On Thursday night, I attended the first meeting of what looks to become a great group of people, at the first PySig meeting, in Manchester, NH. The meeting release has some more information on it, and the mailing list is a great place for discussion of it for people who may be interested.

It was interesting to speak to a mixture of people ranking from 20 years in the computer industry to people like me with one or two, and note that they were all interested in learning Python – and that I definitely had a thing or two up on most of them in this day and age. For example, in a room of 20 participants, several of whom have been working with Python for years, I was the only person who had actually had work posted to Daily Python URL.

During the meeting, I wrote some code (a clunky registration page) which we then did some initial code review on. I demonstrated a trick I learned from sbp, including a “View Source” part of my application so people could see exactly what it was doing.

I’m falling back in love with Python quite quickly. This is nice for a number of reasons, not the least of which is the start of a bit more free time as of this week. I’ll explain that in a later post.

Mostly, I’d like to put out the word to anyone that attended that I had a great time, and I’d love to see more people in the area attend. So far as I can find, there is no group of people in the Northeast that has as much coverage as the website: there’s been a couple postings around Boston, but nothing big enough that they have a website. I’d be glad to find out I’m wrong, however, so feel free to tell me so. 🙂

Symbian Python Update

Posted in Flickr, Mobile Platform, Python, Symbian Python on June 4th, 2005 at 10:08:49

Matt Croyden mentioned the other day that there is a new Python for Series 60 Alpha release. Reading through Erik Smartt’s post on the topic, I realized that this offers a number of the features that I had wanted built in in the original release: Camera access, Address Book and Contact APIs, and other similar things.

I had put off working on Symbian Python work for a while, but with the new release, I think I’m going to put some more effort into it: use of the new APIs will make things easier (like automatically uploading pictures taken to flickr, one of my original goals) and makes me want to get hacking again.

Congratulations to the Python-on-Symbian team, and I’m looking forward to starting work with the new alpha release.

Python/Redland Powered RDF Validator

Posted in PHP, Python, RDF, Redland RDF Application Framework, Semantic Web on June 2nd, 2005 at 20:02:24

After some thinking this morning, I converted the current PHP-based templating system to a Cheetah Python template. This means that some more of my tools can move to being Python powered, rather than PHP powered.

“So what?”

Currently, the interface to Redland that I have available in PHP is significantly less good than Python. It’s coded by yours truly, and it’s basically only designed for my use cases, so every time I want to use something new, I have to go and code it, or use a closer-to-native C-style interface translated into PHP. Neither of those are particularly enjoyable.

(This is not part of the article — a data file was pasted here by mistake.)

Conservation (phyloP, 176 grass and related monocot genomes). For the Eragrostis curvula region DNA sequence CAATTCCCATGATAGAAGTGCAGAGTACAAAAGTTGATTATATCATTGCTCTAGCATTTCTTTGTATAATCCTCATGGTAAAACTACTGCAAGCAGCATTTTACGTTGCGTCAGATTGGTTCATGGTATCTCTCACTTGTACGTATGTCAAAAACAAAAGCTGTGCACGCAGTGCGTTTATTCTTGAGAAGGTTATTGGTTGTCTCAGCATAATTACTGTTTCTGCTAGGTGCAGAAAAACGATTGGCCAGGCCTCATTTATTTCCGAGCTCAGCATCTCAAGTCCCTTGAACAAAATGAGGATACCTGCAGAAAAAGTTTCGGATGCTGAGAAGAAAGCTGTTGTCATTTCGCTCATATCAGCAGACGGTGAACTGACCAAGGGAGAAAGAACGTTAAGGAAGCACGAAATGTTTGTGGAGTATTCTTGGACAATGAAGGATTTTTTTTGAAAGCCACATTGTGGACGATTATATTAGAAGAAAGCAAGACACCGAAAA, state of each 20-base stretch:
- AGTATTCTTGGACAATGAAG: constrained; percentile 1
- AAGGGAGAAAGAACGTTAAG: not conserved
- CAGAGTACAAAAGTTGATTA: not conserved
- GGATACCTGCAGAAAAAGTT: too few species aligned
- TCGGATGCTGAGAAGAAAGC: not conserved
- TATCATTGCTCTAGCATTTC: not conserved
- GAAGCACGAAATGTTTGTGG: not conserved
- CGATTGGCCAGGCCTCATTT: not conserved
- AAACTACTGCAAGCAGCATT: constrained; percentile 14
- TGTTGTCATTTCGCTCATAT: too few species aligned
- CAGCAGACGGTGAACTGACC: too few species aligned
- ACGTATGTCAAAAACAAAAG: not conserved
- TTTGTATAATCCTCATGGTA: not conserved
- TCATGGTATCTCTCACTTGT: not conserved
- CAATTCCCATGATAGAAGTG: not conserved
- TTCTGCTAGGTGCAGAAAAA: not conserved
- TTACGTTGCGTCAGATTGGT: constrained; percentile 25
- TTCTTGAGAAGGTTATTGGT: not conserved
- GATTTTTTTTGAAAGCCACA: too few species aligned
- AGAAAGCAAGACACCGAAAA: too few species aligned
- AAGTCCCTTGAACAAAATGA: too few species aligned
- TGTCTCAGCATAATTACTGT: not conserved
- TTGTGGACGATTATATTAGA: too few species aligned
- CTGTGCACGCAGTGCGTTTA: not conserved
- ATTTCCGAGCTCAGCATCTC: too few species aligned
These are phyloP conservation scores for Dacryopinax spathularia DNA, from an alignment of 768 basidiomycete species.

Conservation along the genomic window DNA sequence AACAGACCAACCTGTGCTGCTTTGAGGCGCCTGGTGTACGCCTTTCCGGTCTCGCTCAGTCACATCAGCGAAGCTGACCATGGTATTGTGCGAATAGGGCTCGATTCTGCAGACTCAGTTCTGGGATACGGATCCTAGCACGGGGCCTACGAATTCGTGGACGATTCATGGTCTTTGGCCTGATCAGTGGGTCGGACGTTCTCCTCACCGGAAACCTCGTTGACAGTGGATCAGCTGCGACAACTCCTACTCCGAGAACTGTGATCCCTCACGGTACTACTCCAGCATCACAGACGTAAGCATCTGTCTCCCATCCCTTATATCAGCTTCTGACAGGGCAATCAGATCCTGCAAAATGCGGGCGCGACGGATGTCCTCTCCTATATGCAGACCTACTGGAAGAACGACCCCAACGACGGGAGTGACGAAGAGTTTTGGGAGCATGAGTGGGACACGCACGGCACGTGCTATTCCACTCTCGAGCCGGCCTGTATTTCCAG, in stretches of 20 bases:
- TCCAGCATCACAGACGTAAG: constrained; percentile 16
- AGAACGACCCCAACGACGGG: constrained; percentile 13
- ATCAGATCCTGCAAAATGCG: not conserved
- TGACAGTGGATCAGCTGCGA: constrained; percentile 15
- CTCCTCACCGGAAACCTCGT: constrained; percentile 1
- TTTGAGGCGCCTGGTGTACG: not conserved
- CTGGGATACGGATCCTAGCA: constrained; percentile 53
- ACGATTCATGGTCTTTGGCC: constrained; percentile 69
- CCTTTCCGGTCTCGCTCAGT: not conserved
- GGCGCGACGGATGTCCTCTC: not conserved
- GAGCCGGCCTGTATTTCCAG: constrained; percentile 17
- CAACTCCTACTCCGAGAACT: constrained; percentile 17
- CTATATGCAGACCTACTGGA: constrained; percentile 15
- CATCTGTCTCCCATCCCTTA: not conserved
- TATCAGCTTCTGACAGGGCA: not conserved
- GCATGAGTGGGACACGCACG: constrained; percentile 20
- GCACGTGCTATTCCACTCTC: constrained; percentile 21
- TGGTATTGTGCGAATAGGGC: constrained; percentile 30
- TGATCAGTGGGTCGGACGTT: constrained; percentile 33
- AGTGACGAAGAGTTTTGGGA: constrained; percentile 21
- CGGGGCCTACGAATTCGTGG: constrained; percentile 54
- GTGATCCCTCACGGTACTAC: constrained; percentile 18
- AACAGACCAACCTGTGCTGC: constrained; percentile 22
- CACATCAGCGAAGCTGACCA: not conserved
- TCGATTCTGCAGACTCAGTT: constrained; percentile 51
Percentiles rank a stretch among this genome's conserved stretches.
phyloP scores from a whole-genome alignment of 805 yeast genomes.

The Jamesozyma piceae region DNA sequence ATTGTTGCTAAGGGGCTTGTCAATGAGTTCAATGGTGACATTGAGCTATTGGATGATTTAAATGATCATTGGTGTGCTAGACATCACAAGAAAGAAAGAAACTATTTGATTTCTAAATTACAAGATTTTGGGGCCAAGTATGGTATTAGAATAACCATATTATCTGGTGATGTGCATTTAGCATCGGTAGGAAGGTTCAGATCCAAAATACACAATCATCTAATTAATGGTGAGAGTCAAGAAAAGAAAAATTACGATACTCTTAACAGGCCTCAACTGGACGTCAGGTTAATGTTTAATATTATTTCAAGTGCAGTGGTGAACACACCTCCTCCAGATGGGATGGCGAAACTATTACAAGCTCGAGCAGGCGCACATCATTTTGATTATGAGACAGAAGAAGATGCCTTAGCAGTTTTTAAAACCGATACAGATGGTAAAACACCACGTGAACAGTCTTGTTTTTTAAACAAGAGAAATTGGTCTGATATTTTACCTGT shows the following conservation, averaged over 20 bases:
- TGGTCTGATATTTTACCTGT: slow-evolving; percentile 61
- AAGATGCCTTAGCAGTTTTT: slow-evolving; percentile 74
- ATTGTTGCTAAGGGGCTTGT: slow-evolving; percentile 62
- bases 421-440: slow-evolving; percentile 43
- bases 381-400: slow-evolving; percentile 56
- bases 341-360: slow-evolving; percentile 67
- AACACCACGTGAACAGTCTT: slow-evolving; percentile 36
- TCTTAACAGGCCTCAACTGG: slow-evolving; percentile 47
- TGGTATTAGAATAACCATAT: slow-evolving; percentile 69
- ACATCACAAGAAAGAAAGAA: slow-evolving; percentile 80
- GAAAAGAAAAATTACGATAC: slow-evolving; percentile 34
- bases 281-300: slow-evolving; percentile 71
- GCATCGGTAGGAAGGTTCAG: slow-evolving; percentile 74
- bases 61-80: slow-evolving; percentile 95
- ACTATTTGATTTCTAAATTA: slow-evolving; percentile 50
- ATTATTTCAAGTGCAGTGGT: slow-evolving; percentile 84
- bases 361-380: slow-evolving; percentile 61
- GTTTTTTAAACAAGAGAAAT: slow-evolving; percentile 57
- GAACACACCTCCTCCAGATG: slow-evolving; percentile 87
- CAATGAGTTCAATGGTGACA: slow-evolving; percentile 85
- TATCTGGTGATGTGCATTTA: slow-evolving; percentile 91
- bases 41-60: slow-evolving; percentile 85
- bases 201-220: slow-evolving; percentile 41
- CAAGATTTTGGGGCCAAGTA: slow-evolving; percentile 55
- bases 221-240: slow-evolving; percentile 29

Python is a much more comfortable language for me to use. It is more intuitive for me. It feels more natural, not to mention the fact that I keep forgetting semicolons in my PHP code. It has an awesome binding for Redland, which is one of the things that I’ve been working with most over the past while.

In the past, all my scripts had been either 1. PHP or 2. Python with no site theming. Hopefully the new Cheetah template will help make me create some more tools in Python, which is the language I feel most comfortable in.

With that in mind, I’ve created a new web service: an RDF Validator. A number of times, I have found that the official RDF validator will puke, but won’t give much of a reason why. This tool uses Redland, which has a tendancy to return what I consider better error messages on worse RDF. It’s designed as a one-off example of the new templating system, and should not be considered indicitive of most of the expected output of such scripts. Just a first attempt at getting myself into more code.

Javascript, RDF Searching

Posted in Javascript, PHP, SPARQL on May 31st, 2005 at 11:29:06

I’ve been doing some playing with goofy Javascript stuff lately to try to get my head wrapped around it, since I’m going to be needing to implement it in a few tools at work in the near future.

I’ve so far used it in
1. An admin interface for Athena’s email accounts,
2. An inventory listing for a work project
3. The newest one, a “suggestion” field for Wordnet searches against the RDF store I just imported this morning.

Danny alerted me to the existence of a new Wordnet dataset. I grabbed the full set, dropped it into Redland, and set up a sparql search against it. The top box there is the nifty one though: type in a string (say, apple) and watch the right side as a list of suggestions is populated.

I still need to get it actually doing a Google Suggest-like dropdown box, but haven’t had the time to hack WICK to do what I want as far as that goes.

I’m still learning, and as such, the code is sucky. I wouldn’t recommend reading it for an example: it’s a quick hack, but it works. Still many bugs to work out – for example, if you type apple, it still searches for app, appl, apple in the process. But I’ll get there. (Okay, so I just did a few bug fixes that make it much better, and switched the search mechanism to use MySQL rather than an 11 Meg PHP array. Much better now.)

Anyway, I think it’s cool. RDF people can mark it down in the “another SPARQL datastore”, Javascript people can mark it down as “Another idiot trying to use XmlHttpRequest and doing it wrong.”

Lemme know if you’ve got suggestions!